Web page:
Plans for the 2016 USA Pro Challenge have been suspended, but look for the event to be relaunched in 2017. Check back here for updates on the 2017 dates once they're announced, so you can attend the largest spectator event in the history of the state and one of the largest cycling events in the country!
The 2015 USA Pro Challenge took place Aug. 17–23, 2015. The race had a new overall start in Steamboat Springs, visited new host communities of Arapahoe Basin and Copper Mountain, and an individual time-trail course in Breckenridge.
2015 USA Pro Challenge Host Cities
- Stage 1: Monday, Aug. 17 – Steamboat Springs Circuit Race
- Stage 2: Tuesday, Aug. 18 – Steamboat Springs to Arapahoe Basin
- Stage 3: Wednesday, Aug. 19 – Copper Mountain Resort to Aspen
- Stage 4: Thursday, Aug. 20 – Aspen to Breckenridge
- Stage 5: Friday, Aug. 21 – Breckenridge Individual Time Trial
- Stage 6: Saturday, Aug. 22 – Loveland to Fort Collins
- Stage 7: Sunday, Aug. 23 – Golden to Denver
Each host city puts on special events that celebrate cycling and the Rocky Mountain towns that love it — for racers and non-racers alike — including race festivals, concerts, bike tours, expos and more. Easy-going crowds gather at each beautiful stage, which takes riders along some of Colorado’s most difficult roads. Check out our Facebook Q&A on ways to experience the race.
2015 USA Pro Challenge Results
Australian Rohan Dennis of the BMC Racing Team won the 2015 USA Pro Challenge, becoming the first non-American to win the seven-day race through Colorado. Dennis' victories in stages 4 and 5 in Breckenridge were critical, distancing him by 40 seconds from teammate Brent Bookwalter of the U.S., who took second place. Meanwhile, Rob Britton of the SSC Racing Team snagged third place.
Kristin Armstrong, two-time Olympic Gold medalist and and member of the Twenty16 p/b Sho Air team, took first place in the USA Pro Challenge's inagural elite women’s race, which took place over the course of three days, in conjunction with the men’s professional race. Tayler Miles of the DNA Cycling Team was the second overall winner, and Mara Abbott of Boulder took third place. Armstrong's lung-buster Time Trail in Breckenridge gave her an advantage over her competitors. View complete results >>
The women, for the first time, raced on parts of the men’s race course in Colorado and raced daily for the same prize money as the men. The invitation-only, USA Cycling-sanctioned event kicked off in Breckenridge on August 21, headed to Fort Collins on August 22 and conclude in Golden on August 23. It is the first time since 1988 that some of the best men and women in the world shared courses at a major, international stage race in Colorado.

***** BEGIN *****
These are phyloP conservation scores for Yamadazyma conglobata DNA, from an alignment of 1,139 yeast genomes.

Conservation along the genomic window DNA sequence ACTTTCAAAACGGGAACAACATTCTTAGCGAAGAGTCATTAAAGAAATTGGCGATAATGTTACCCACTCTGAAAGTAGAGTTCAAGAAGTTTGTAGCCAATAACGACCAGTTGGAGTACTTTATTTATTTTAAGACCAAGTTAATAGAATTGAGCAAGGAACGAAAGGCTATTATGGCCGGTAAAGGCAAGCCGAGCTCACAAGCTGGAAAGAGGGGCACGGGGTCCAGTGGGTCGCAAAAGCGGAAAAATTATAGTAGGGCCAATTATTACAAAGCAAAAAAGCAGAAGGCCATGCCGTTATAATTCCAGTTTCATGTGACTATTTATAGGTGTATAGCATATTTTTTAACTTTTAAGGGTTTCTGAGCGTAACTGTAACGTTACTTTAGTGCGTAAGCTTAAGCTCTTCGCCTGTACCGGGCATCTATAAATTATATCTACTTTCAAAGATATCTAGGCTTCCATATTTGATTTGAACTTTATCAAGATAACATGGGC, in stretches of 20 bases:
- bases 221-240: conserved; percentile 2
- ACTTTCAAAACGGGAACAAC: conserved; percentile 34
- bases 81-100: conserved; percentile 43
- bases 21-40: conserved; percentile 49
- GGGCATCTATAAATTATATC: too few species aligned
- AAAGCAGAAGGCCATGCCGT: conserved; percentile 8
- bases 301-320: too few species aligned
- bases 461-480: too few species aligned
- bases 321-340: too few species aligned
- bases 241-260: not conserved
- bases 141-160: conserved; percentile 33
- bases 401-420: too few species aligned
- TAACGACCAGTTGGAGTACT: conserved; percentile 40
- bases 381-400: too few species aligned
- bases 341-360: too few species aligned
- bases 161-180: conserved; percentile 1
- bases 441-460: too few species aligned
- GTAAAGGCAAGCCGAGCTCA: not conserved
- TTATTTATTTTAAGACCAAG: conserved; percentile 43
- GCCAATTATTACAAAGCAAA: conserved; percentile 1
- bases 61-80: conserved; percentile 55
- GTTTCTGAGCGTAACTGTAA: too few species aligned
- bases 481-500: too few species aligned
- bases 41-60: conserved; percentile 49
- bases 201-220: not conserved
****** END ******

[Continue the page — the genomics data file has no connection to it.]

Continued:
Experience Pro Challenge Routes on Your Own Bike
We've compiled dozens of rides in the race's host cities that range from beginner to intermediate and advanced and for cruisers, road bikes and mountain bikes in cities from Aspen, Steamboat Springs, Breckenridge and Vail to Boulder, Denver, Crested Butte and many others. Check out the rides >>
Past USA Pro Challenges
The 2014 Pro Challenge's overall winner was American Tejay van Garderen of BMC Racing for the second year in a row. The race had its first-ever mountain-top finish, with riders zipping to the top of Monarch Mountain in Stage 3. It was also the first time fans got to weigh in on one of the host communities, with voters ultimately selecting a route from Boulder, through Golden and into downtown Denver for three circuits. >
The 2013 race included some of the top talent in the sport and took riders through the Colorado Rockies across seven days and nearly 600 miles from Aspen to Denver and once again featured American professional cycling's highest elevation: 12,095-foot Independence Pass near Aspen. Sixteen world-class professional cycling teams from eight countries participated in the 2013 USA Pro Challenge, including Sky Procycling and 2013 first-place finisher Chris Froome. American Tejay van Garderen of BMC Racing was the overall champion.
2012’s seven-stage race was a 680-mile Rockies rally with more mountain passes to tackle than any race of its kind — including three trips above 12,000 feet. For spectators, it was a seven-day parade of tracking the competition, cycling celebration and fun local events. Through 12 cities from Durango to Denver, fans clanked cowbells, high-fived that guy dressed like a banana, watched the racers whiz by and partook in the host cities’ race festivals and natural beauty. The sixth stage finished atop Boulder’s see-forever Flagstaff Mountain and was be followed by an individual time trial through downtown Denver (with plenty of great vantage points for fans).
In the race's first year (2011), nearly 1 million people came out to see the race at some stage — that this was the inaugural event speaks to how amped Coloradans are about having such a high-profile cycling event in their state. Called the most challenging race on American soil, the inaugural USA Pro Challenge brought out the likes of Tour de France podium winners Cadel Evans, Andy Schleck and Frank Schleck — though the 2011 win went to Team RadioShack’s Levi Leipheimer and 2012 went to Team Garmin-Sharp-Barracuda Christian Vande Velde.